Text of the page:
Defence veterans give mixed reactions to Agnipath scheme

The process of recruiting about 46,000 youth — boys and girls aged between 17.5 years and 21 years — for the armed forces for a four-year tenure has received both praise and criticism.
For representational purposes.
For representational purposes.

BENGALURU: The Central government’s Tour of Duty (ToD) -- Agnipath scheme, a process of recruitment of about 46,000 youth — boys and girls aged between 17.5 years and 21 years — for the armed forces for a four-year tenure, has received mixed reactions from Defence veterans. Some of them have criticised the scheme, while others have welcomed it.

Lt Gen Abhay Krishna (Retd) called the Agnipath scheme, a “well-thought out and farsighted initiative”. He added that “this would help protect our increasing assets across the world, where optics of having Indian Army as boots on ground may not be taken well”. The Army veteran added that this Agnipath, in times ahead, “will result in a well-trained and disciplined manpower to meet India’s security needs and its rising aspirations. The Ukraine conflict has shown how a similar model has worked in the country. Since 2014, on the basis of rotation, Ukraine had employed over six lakh personnel for short duration to fight in the restive Donbas region. This helped to create a huge combat experienced reserve which came in handy when Russia invaded,” he said.

Krishna said that “Agnipath may help in raising private military companies in the same way as the US had deployed Blackwater in Iraq or the Russians had used the Wagner group in Syria or how the Chinese are using Academia in Xinjiang,” said Lt Gen Krishna.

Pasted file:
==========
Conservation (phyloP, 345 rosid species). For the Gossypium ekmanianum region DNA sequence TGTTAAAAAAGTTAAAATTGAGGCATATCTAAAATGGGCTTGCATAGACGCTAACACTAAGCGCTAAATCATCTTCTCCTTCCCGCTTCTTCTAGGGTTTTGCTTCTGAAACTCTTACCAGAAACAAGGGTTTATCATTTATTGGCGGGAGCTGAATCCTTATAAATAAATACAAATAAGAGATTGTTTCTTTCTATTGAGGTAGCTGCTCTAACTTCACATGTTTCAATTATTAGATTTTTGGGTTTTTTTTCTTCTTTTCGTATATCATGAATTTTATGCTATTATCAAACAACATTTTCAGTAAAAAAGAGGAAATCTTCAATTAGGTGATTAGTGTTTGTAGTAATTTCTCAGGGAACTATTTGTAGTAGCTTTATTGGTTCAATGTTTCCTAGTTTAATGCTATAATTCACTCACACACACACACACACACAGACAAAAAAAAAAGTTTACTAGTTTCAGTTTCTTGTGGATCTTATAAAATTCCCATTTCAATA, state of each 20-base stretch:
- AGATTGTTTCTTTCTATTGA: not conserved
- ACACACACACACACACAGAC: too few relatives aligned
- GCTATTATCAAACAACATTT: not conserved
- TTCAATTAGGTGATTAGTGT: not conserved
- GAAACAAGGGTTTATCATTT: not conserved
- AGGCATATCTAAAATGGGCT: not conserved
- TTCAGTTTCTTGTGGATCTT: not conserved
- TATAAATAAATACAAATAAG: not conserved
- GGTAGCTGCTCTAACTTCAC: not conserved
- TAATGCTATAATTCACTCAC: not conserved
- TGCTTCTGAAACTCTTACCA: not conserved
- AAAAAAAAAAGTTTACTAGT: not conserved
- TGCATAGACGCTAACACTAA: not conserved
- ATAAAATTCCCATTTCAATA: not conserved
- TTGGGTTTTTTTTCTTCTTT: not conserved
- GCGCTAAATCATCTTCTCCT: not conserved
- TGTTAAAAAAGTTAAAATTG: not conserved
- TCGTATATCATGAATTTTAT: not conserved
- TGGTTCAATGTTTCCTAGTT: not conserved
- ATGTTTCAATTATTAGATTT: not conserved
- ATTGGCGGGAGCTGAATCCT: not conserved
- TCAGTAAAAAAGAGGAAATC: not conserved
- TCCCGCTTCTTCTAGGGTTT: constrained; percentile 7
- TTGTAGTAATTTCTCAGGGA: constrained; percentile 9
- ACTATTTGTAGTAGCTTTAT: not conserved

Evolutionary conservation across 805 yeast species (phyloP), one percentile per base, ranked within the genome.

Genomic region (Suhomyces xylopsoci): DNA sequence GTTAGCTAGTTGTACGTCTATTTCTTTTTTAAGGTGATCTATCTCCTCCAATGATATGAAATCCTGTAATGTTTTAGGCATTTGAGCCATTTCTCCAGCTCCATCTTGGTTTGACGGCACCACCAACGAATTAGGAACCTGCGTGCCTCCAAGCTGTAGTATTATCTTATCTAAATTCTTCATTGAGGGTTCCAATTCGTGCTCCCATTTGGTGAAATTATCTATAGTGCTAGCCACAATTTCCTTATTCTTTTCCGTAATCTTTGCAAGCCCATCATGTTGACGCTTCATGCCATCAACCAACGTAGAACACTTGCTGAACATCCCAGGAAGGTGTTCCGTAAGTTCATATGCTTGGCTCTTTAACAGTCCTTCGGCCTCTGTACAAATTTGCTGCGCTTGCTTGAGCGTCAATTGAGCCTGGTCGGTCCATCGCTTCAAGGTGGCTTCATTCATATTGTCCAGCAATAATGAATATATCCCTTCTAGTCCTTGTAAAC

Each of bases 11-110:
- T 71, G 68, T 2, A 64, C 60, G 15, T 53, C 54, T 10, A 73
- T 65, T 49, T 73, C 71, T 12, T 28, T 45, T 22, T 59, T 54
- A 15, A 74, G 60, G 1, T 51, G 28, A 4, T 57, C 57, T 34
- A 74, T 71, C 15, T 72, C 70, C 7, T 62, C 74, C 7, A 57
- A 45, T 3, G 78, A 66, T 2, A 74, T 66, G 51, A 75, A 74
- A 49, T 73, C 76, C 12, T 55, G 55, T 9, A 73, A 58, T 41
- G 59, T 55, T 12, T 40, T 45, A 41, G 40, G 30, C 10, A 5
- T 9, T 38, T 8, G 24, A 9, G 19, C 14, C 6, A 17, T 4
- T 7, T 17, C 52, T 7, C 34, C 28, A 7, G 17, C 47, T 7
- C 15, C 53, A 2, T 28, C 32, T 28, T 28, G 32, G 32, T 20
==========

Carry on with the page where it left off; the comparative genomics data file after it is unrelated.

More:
Lt General Rakesh Sharma (Retd) said Agnipath will prove “transformational” for the Defence services. “The scheme will bring about a national balance in Army recruitment. It has many positives (for Agniveers) such as financial package, concern for battle casualties and disabilities. There is also a decent severance package. Agnipath should be dynamic. As the process moves ahead, it should be tweaked where necessary,” said Sharma.

Air Marshal Philip Rajkumar (Retd) also welcomed the move and said the government is trying to do something new. “Let us wait for four years and see how it comes out. A lot of lessons are to be learnt. It is not going to be a one-size-fits-all solution. Other countries also have a similar scheme. Israel, like India, which is surrounded by hostile neighbours, has had mandatory conscription in the Army since its independence in 1948,” said the IAF veteran. Lt General Vinod Bhatia (Retd), former director-general, military operations (DGMO), Director, Centre for Joint Warfare Studies, tweeted, calling the ToD “a death knell for armed forces”.

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